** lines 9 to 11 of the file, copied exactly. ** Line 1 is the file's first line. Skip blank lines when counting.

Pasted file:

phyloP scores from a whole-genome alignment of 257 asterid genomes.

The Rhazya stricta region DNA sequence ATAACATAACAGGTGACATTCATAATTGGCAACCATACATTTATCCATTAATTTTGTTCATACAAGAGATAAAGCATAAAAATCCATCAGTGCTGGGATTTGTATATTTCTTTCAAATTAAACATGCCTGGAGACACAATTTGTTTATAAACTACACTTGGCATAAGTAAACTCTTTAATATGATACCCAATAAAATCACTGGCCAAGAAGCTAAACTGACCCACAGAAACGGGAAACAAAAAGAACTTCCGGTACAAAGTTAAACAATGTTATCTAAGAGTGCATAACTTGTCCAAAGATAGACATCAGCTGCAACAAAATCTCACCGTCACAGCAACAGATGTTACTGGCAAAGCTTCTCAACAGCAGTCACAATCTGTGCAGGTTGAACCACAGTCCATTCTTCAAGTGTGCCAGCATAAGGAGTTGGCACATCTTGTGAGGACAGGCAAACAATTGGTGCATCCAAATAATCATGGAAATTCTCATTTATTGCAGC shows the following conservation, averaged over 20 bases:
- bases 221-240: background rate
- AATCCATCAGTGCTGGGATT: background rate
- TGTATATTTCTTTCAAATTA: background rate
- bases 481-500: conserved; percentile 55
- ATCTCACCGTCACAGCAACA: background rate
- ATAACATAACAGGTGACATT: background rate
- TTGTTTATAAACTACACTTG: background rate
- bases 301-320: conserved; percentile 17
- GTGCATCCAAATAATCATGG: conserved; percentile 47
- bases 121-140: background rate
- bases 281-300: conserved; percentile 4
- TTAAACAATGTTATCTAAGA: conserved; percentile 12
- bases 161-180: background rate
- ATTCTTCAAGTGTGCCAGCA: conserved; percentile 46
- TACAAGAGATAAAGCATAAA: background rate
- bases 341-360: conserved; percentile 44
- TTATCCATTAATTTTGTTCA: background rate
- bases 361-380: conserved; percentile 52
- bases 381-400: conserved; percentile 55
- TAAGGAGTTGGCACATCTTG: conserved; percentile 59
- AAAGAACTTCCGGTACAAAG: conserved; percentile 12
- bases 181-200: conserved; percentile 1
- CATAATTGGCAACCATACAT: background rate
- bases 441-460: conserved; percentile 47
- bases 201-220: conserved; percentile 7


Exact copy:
- TTGTTTATAAACTACACTTG: background rate
- bases 301-320: conserved; percentile 17
- GTGCATCCAAATAATCATGG: conserved; percentile 47